Blog Posts

25 June, 2017

Is Kindergarten Tracking on the Wrong Track?

 Dear Dr. Shanahan,     Currently, I am a Kindergarten Reading Interventionist at our K-2 school. My team is struggling with some philosophical differences about how students are placed in classrooms. Most of the kindergarten teachers feel we should be looking at the whole child (academic, emotional, social…) and find the best match for each individual child. But our school places students by guided reading level. Each class would have a certain range of guided reading levels in their class. The idea is to lessen the range of levels in each classroom so there is not a huge spread, making instruction more ...

read more
18 June, 2017

Is Building Knowledge the Best Way to Increase Literacy Achievement?

Teacher question:         E.D. Hirsch makes a compelling argument for the systematic teaching of essential knowledge in elementary school as the best way to close the achievement gap. Daisy Daidalou in her book, Seven Myths of Education, makes a similar argument for building a broad, but not necessarily deep, knowledge base in assumed knowledge to improve reading comprehension. First, is there a solid research base for their claims? Second, what are the implications for a middle school, especially one with many students who are lacking strong background knowledge? Thank you.  Shanahan response:       Research over the past 40 years ...

read more
11 June, 2017

Reading Aloud to Kids and Why Lessons Need Purposes

Teacher’s question:             Teachers in grades 3, 4 and 5 spend weeks and weeks (like 5-6) reading aloud chapter books to their students. In some classrooms, students have a copy of the book.  Is there research that speaks to the effectiveness of a read-aloud over a period of time?             Does student interest wane after 2 weeks or so?              Are there ways to think strategically about read aloud time ... to incorporate instruction?              What do we want students to know and be able to do as a result of a read aloud in this context?              How can we structure close reading ...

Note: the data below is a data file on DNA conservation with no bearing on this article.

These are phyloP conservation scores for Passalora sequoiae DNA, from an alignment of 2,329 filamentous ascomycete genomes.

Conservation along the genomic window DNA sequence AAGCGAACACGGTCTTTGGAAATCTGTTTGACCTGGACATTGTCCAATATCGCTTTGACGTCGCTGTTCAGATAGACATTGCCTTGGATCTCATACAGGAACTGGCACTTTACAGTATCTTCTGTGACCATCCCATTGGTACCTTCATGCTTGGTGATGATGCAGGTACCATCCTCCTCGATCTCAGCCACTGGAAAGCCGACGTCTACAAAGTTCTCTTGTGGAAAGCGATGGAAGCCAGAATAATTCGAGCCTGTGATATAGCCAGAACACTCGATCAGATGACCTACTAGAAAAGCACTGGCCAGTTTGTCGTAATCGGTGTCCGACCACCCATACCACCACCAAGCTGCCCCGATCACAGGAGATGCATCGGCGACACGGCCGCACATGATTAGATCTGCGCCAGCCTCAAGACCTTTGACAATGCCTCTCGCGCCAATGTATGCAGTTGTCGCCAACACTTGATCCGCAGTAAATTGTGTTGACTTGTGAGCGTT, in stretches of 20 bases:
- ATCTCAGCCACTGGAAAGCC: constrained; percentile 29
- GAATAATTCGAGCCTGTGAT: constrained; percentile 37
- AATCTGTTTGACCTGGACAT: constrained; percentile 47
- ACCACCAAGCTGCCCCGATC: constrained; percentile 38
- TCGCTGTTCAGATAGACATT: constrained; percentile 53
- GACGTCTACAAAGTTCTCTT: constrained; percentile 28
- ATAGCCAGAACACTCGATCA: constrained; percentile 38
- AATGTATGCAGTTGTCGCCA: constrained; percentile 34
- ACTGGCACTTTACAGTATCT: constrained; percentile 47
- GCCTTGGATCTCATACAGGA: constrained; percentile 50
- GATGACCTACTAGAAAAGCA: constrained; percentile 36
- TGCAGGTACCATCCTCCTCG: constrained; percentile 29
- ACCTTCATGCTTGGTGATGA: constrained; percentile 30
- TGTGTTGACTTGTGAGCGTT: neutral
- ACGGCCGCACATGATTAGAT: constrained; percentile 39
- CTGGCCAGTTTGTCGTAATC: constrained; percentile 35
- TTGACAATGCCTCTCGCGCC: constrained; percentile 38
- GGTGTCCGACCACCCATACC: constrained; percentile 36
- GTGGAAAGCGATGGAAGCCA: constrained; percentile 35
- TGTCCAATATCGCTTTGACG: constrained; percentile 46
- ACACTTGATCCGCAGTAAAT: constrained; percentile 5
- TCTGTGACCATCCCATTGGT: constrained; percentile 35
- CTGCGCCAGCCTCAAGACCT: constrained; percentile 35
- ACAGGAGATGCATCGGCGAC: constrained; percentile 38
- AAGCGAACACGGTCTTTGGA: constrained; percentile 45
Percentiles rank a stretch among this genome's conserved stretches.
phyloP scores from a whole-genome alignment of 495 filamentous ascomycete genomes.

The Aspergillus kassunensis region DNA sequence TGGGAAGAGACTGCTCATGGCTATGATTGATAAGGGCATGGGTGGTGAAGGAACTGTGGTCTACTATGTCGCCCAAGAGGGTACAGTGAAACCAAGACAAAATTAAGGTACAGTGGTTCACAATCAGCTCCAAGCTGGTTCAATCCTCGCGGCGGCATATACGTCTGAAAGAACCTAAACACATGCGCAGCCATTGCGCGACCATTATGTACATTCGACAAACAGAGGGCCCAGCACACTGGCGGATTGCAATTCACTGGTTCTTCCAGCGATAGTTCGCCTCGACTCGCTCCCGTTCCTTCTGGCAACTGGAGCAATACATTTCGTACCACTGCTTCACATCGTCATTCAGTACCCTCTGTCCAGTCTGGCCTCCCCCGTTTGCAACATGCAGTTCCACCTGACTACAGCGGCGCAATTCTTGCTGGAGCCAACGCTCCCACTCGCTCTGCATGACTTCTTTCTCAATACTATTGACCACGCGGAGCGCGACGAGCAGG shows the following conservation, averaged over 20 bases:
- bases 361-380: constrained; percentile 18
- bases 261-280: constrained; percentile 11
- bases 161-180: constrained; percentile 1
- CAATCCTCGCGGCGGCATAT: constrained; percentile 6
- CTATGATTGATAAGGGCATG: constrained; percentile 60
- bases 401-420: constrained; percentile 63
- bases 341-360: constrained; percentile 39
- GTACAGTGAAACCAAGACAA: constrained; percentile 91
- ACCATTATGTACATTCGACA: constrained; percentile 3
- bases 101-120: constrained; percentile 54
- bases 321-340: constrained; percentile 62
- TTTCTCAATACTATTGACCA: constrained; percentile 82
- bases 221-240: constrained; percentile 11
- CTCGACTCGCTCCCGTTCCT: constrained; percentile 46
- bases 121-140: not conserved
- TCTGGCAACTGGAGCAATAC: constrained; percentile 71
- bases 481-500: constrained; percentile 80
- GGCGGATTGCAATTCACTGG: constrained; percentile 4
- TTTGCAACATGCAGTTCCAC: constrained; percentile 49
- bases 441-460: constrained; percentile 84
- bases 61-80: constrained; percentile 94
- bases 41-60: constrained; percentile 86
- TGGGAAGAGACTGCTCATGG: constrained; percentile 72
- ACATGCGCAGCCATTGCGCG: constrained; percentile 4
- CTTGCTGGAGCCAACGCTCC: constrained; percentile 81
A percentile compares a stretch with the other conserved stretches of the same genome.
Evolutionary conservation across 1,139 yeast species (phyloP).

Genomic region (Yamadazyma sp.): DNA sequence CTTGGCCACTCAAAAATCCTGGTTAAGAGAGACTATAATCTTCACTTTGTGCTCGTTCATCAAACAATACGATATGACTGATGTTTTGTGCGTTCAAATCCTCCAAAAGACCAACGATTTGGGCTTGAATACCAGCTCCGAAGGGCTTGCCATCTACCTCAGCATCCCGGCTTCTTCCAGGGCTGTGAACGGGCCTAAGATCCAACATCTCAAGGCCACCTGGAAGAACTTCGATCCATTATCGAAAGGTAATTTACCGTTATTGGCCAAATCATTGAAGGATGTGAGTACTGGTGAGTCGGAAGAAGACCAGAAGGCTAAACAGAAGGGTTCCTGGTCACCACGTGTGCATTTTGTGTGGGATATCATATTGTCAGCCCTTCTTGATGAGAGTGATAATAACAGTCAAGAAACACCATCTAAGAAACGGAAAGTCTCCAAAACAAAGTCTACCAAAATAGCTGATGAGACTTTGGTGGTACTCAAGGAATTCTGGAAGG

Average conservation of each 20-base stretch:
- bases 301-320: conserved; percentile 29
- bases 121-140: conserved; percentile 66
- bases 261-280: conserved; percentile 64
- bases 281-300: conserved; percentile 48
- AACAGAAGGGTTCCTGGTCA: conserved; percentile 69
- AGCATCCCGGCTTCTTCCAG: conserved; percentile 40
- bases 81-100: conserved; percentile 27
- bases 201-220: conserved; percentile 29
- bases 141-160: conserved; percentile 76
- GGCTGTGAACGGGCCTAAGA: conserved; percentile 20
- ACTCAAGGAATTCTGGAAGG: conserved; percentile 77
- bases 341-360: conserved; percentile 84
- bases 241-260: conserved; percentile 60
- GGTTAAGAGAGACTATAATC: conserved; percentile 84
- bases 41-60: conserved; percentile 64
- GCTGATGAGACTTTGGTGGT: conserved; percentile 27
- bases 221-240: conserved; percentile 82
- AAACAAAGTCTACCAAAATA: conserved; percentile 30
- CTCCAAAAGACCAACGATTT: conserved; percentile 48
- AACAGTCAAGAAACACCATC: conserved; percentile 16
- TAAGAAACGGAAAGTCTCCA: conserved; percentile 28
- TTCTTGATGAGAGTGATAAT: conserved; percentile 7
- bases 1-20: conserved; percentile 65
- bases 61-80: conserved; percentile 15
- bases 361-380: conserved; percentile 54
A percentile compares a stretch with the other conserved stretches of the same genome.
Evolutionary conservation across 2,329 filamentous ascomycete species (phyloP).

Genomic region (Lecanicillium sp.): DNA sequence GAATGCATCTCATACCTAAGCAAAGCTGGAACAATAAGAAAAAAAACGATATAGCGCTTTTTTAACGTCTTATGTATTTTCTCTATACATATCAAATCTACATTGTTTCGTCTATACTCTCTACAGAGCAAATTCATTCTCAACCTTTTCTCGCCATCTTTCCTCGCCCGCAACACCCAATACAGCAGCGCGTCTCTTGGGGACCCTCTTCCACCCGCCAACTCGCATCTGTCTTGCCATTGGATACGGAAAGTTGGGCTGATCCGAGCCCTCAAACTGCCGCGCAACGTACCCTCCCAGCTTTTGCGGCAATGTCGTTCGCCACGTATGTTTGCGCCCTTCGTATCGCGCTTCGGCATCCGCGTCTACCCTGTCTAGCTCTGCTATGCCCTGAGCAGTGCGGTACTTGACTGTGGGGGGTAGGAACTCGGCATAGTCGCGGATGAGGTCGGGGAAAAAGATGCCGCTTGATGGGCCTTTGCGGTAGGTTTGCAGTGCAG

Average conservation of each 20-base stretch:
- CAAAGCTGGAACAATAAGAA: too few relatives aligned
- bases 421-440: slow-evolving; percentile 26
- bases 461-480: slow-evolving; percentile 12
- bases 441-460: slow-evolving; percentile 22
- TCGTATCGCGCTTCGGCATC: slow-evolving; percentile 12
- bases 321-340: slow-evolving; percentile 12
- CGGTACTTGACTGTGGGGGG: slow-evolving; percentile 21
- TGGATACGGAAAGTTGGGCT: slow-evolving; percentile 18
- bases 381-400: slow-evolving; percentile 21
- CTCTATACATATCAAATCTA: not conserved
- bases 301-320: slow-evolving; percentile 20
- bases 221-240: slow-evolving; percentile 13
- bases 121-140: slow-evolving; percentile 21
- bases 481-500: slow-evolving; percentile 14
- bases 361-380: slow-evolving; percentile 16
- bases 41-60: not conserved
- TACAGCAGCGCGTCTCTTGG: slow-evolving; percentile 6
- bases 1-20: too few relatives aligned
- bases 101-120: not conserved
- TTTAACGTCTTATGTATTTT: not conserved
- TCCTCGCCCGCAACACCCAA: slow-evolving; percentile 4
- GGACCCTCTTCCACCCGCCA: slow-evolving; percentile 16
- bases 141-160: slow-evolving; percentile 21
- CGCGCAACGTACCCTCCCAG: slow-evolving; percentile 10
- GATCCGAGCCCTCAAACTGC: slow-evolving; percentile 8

read more
04 June, 2017

What about those weekly tests that come with our core reading program?

Teacher question:   Our core reading program includes weekly assessments. We are all supposed to give those tests every week, but to tell the truth, it is kind of hit or miss. The tests don’t seem to be linked to our accountability test, but our reading coordinator says that we have to do weekly testing if we are going to use the program “with fidelity.” What do you think? Shanahan response:      We are testing too much. Weighing the pig more frequently don’t make him no fatter! And there are no such thing as "insta-tests" (tests that could be given in an instant ...

read more
28 May, 2017

Teaching Reading in a Noisy Environment

Teacher question: Our district is exploring and embracing Personalized Learning. We have a committee that has been going to professional development all year and a small group that is trying this out in their classrooms. Next year another group of teachers will be brought on to implement personalized learning and mentor under those trying it this year.   Coinciding with this, our elementary building will be undergoing renovation and a committee has been working on plans. Construction is to begin next school year. We have not seen the final plans. They will not show them to the staff yet. The guidelines for their ...

read more
21 May, 2017

How Do You Make a Good Reader? Just the Basics